Mita Bose, Earthen Lamp

"Roy’s narrative weaves together memory and experience with craft and subtlety. In taking us through the miseries of one girl’s life it exposes its readers to lot more than that. The novel is poetic and most often the readers will find themselves delving into it with their natural instincts instead of being guided by a fixed textual logic established by the culmination of all events into some melodramatic sequence for an end." 

Meha Pande, Pioneer

"It’s a short novel and Munro-esque in its treatment of the subject matter – seamlessly flitting between the past and the present, amalgamating various characters’ stories to form a coherent narrative, and leaving it open ended for the reader to fill in and decipher. It needs immense restraint to let it go and not try to tie up everything with a neat little bow. She respects the intelligence of the reader and never spoon-feeds." 

Sujata Sahoo, Plus Minus More

"The different threads slowly interlace and of course, all the characters are caught in the same mesh. The inevitable denouement is one soaked in devastation and altogether inevitable. Roy’s deliberately restrained style of storytelling is effective. The reader gets it all: the story, the skeins lying just below the main story, the deeply felt emotions of all the people who inhabit this novel. It’s as much about the violence within as the violence without."

Sheila Kumar, Readfingers

"In Sleeping On Jupiter, besides the pivotal characters, the sea itself plays an outstanding part in it. As each character spends so much time on the shore, I can feel the sea zephyr on my face, the scorching sun on my skin, the salt on my lips, and I can hear the magnificent hum of the ocean. Roy’s writing has got a heart. Roy presents an India that I have always known — the one that is home to gods, demons, and the people who voluntarily lose themselves in the abyss in-between and many who are pushed into it. Her story belongs to everybody who dreams of an India that can annihilate the infamous ironies."

Deepika Ramesh, Worn Corners

"The prose is beautiful but Nomi’s story struck a personal chord so deep within that I found myself reacting physically at times. Feeling panicked, nauseous and as if the world was caving around me at a point in the story. It was devastating in a way I didn’t think was possible. This book ruined me in a way that I can’t even begin to write about the story. I don’t when I’ll recover. What I know is that it will live with me in a deep corner for quite some time."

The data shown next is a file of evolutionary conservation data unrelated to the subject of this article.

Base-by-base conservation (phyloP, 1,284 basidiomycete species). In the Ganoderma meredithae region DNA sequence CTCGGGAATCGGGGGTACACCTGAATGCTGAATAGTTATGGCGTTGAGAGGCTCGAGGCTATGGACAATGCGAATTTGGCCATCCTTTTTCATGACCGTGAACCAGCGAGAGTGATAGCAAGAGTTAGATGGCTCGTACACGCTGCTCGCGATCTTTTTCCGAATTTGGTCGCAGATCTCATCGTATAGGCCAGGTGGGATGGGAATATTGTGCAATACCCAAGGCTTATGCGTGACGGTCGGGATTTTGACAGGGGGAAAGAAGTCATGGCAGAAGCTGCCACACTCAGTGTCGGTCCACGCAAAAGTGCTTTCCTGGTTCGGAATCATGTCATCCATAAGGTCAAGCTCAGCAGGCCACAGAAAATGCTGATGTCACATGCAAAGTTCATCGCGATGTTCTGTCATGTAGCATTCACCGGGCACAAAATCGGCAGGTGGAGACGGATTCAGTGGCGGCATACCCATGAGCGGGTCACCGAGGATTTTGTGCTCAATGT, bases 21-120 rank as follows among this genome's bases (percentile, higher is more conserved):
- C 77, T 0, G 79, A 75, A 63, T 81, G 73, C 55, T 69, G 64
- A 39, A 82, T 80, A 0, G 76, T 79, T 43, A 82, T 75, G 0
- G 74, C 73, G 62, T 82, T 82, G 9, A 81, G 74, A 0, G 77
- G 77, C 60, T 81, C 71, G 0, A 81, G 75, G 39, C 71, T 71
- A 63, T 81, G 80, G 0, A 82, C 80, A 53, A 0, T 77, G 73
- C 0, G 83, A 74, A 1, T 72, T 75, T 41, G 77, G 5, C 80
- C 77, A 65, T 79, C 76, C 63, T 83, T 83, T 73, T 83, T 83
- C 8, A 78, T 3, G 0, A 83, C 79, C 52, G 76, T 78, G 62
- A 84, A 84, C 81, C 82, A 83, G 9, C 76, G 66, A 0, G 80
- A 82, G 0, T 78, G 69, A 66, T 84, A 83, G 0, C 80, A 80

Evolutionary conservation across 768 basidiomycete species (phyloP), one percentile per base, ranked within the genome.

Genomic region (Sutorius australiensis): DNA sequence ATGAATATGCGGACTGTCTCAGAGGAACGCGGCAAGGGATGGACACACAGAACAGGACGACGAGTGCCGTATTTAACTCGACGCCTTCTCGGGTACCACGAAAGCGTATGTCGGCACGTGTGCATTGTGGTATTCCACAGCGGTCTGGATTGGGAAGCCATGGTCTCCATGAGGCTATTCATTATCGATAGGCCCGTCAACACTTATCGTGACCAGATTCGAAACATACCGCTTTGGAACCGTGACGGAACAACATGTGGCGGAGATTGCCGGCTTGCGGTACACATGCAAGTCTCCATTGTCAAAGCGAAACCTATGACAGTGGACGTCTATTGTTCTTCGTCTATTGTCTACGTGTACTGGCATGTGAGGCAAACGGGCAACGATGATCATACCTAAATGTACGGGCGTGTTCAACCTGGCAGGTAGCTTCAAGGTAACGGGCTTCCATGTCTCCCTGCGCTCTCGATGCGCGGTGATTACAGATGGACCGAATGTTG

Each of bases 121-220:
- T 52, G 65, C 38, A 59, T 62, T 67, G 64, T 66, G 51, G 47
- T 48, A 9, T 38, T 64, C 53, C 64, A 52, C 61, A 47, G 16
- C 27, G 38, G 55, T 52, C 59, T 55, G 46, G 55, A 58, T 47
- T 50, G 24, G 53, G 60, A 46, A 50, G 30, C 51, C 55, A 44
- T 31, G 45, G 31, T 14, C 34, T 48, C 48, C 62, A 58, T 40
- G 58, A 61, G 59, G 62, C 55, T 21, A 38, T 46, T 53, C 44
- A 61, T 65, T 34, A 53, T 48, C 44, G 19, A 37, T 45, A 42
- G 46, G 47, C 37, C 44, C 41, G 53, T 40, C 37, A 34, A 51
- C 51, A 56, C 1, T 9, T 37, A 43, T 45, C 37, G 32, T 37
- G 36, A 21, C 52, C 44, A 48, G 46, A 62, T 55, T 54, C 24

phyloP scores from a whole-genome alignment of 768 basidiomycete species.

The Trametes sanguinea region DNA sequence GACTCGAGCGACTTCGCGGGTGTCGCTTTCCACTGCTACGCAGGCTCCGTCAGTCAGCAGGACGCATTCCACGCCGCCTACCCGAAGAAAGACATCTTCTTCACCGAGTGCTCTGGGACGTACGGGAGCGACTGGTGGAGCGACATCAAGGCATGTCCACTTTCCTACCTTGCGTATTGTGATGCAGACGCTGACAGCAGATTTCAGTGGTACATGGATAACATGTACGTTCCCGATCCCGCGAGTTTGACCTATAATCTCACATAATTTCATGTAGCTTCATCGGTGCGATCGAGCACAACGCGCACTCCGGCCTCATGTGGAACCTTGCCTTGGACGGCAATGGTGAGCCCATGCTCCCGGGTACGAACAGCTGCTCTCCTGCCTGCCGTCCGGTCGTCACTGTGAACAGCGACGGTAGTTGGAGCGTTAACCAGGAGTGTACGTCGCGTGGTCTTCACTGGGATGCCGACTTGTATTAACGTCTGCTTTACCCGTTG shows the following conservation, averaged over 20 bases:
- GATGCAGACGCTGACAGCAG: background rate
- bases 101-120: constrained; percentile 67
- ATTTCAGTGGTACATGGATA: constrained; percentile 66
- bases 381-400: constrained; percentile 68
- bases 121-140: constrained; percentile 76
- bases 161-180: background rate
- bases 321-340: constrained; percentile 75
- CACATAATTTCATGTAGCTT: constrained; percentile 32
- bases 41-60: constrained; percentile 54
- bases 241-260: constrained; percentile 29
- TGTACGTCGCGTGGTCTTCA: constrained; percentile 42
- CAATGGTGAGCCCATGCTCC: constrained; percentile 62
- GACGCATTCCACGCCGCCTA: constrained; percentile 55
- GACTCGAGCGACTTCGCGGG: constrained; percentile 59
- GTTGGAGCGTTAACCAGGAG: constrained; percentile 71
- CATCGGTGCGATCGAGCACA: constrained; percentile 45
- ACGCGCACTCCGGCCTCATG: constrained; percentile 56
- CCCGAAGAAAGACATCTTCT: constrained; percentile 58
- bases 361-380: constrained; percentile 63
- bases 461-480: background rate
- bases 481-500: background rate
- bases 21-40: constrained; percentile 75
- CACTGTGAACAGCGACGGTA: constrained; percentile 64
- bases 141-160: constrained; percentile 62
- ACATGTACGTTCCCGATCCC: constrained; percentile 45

Radhika Jit, Radikal Readings

"The precision of writing, striking prose and the earthy, humane narrative make this book stand out. The author’s exquisite eloquence and evocative writing makes a simple story much more precious. Sleeping on Jupiter is truly representative of modern India and the associated hypocrisies of our society.

Maa, Maati, Maanush


"Our summer readers also noticed a recurrent theme in all four of dreams and their many meanings. At the end of the discussion, when it came time for voting, "Sleeping on Jupiter" was unanimously chosen as Best Summer Read 2016"
Nicola's Book Club

THE NATIONAL, UAE: Top Ten International Titles of the Year

"Not one of the easiest reads of the year, but it certainly felt like one of the most-important. The Indian novelist lifted the lid on the hypocrisies of her country against a backdrop of abuse, brutality and painful memories as a 25-year-old film-maker’s assistant returned to the temple town of Jarmuli to confront the demons of her past. Only a courageous and talented novelist is able to coalesce such weighty, unsettling and yet topical issues into a compulsively readable book"

"This is not a book I highlight because it shares the entertaining qualities of my previous choices, but because it signals a departure from the stereotypes that can often characterise fiction from the subcontinent. Here Roy says what has previously been almost unsayable about violence towards women. It feels like a sea change in what we expect from South Asian literature – a topical story reimagined, a hard message, beautifully written."

"The novel lays bare the many forms of violence against women in India. Yet Roy’s women seem to be unbeaten: they are hardy, spirited and eager for life. Each violent moment is acutely imagined and presented with precision in Roy’s chiselled prose."


"With no power, phone signals or places to go during the recent Madras flood, reading was an option. When there was light, I read a book. When light failed, I lit a candle, and later, my Kindle. Anuradha Roy’s Sleeping On Jupiter kept me going through the night with its sharp prose and vivid descriptions..."


"Then there was Anuradha Roy’s Sleeping on Jupiter, another Man Booker nominee. Despite its ethereal name, this is a book looking at harsh realities – sexual abuse of women and children in India – and a conversation on the book at Asia House was framed around that very topic. Read about that here. Also take a look at our interview with Roy that was published ahead of this talk. Neither Sahota’s nor Roy’s books were light reads, but with their well-executed characters and moments of humour, they were certainly good reads."


"Sleeping on Jupiter gleams quietly in the smog. Thank God, our godmen didn’t hear of it or they would have got it banned! Searing and lyrical but most significant to me because of hopes raised by the writer’s name! When she wins a major international award there could be some global publicist zeroing in on Anuradha as the next buzzword in books"
-- academic and novelist Anuradha Marwah

HINDUSTAN TIMES, Delhi "The books that defined 2015"

IDIVA, Mumbai: 11 Books to read before 2015 ends